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Neanderthals Were Living On The Italian Peninsular 250,000 Years Ago. 100,000 Years Earlier Than It Was Thought

Boban Docevski

 

A new study that was published last month shows some interesting new data about the life of proto-human species in Europe. The study claims that Neanderthals have arrived on the Italian Peninsular a lot earlier than previously estimated.

The researchers analyzed some radioactive samples take from the insides of two Neanderthal skulls. The two skulls are not a new discovery, they were found in a gravel pit in Saccopastore, Lazio, during two digs in the 1930’s. This new examination of the skulls was done by an interdisciplinary team of geologists from the Italian Institute for Geophysics and Vulcanology (INGV) alongside paleontologists and anthropologists from Rome’s Sapienza University and the University of Wisconsin-Madison in the US.

saccopastorecraniThe two Saccopastore Skulls. / Photo credit: Sapienza – Univerzita di Roma

Fabrizio Mara, a scientist who worked on this study together with INGV said: “The results of our studies show that the Saccopastore remains are 100,000 years older than previously thought – and push back the arrival of Neanderthal man in Italy to 250,000 years ago.” This new revelation actually coincides with the appearance of the first “true Neanderthals” (between 200,000 and 250,000 years ago).

 

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The first Saccopastore skull discovered in 1929. The face of an adult female. / Photo credit: Adam Foster – Flickr

 

The research represents a very important step for further revelation of the prehistory of the human race. This new dating on the Saccopastore skulls alters our understanding of the distribution of early human species across Europe. This means that Neanderthal man arrived in Italy almost at the same time as he arrived in Central Europe.

There was a mystery that surrounded the skulls and was a real paleontological riddle for many years. The mystery can now be solved, thanks to this new discovery. When the skulls were first found, there were eleven stone artefacts beside them that looked older than the dating implied. They somehow looked out of time. With the help of the new measurements, this can be easily explained.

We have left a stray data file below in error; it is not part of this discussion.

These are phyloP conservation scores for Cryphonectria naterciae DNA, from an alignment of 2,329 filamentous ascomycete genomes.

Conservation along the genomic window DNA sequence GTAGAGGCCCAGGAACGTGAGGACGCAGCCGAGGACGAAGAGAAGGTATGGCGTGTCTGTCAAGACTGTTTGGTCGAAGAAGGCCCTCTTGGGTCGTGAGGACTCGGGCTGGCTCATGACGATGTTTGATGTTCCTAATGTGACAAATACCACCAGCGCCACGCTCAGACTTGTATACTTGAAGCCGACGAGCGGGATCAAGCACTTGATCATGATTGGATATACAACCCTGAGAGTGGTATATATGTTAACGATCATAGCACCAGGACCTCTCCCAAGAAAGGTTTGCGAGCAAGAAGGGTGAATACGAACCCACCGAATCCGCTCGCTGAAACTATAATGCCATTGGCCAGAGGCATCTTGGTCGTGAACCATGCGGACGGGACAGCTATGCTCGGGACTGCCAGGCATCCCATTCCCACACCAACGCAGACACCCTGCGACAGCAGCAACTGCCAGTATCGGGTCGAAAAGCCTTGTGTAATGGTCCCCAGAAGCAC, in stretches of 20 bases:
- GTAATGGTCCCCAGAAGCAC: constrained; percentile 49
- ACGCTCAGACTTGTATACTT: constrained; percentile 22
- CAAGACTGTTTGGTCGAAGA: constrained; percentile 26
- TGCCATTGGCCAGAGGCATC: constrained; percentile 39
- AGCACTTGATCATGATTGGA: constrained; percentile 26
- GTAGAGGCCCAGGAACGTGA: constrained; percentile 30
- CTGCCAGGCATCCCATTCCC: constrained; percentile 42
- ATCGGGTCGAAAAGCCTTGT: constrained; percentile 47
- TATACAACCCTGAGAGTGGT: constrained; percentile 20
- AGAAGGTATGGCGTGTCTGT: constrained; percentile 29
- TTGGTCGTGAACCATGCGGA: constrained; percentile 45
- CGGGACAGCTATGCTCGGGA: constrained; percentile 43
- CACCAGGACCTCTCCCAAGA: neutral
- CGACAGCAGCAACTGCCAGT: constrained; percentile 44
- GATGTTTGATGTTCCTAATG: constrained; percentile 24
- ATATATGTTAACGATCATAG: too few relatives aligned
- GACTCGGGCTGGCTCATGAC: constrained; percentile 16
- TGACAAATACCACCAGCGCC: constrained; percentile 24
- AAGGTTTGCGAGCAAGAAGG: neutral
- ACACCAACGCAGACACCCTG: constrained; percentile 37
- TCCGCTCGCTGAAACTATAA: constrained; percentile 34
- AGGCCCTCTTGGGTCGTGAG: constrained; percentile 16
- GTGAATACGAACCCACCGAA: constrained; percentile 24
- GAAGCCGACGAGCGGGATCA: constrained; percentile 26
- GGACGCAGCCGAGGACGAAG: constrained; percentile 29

Before the Saccopastore fossils were re-dated, it was thought that the oldest Neanderthal specimen in Italy was the “Altamura Man”. But, recent examinations showed that it is from 130,000 years ago and it’s classified as an “archaic Homo sapiens with some Neanderthal features.” This skull was found in October 1993, embedded in the wall of a limestone cave (the Grotta di Lamalunga, near the city of Altamura).

The Saccopastore skulls were located in a gravel pit about 2.5 km before the Aniene merges into the Tiber river. The first skull was discovered in 1929, and appears to be that of an adult female. The second was found in 1935 by Professors Breuil and Blanc, and is a part of the face of possibly a 35-year-old male.

Although there is a lot of research done about humanity’s early ancestor known as Neanderthal, we still don’t know much about him. The Neanderthal man was only 0.12 percent genetically different from modern man. and it is proven that he was not less intelligent than modern humans. Last year the most comprehensive dating of Neanderthal bones and tools ever was carried out, which demonstrated that Neanderthals died out in Europe between 41,000 and 39,000 years ago—this coincides with the start of a very cold period in Europe and is 5,000 years after Homo sapiens reached the continent.

 

Source: thelocal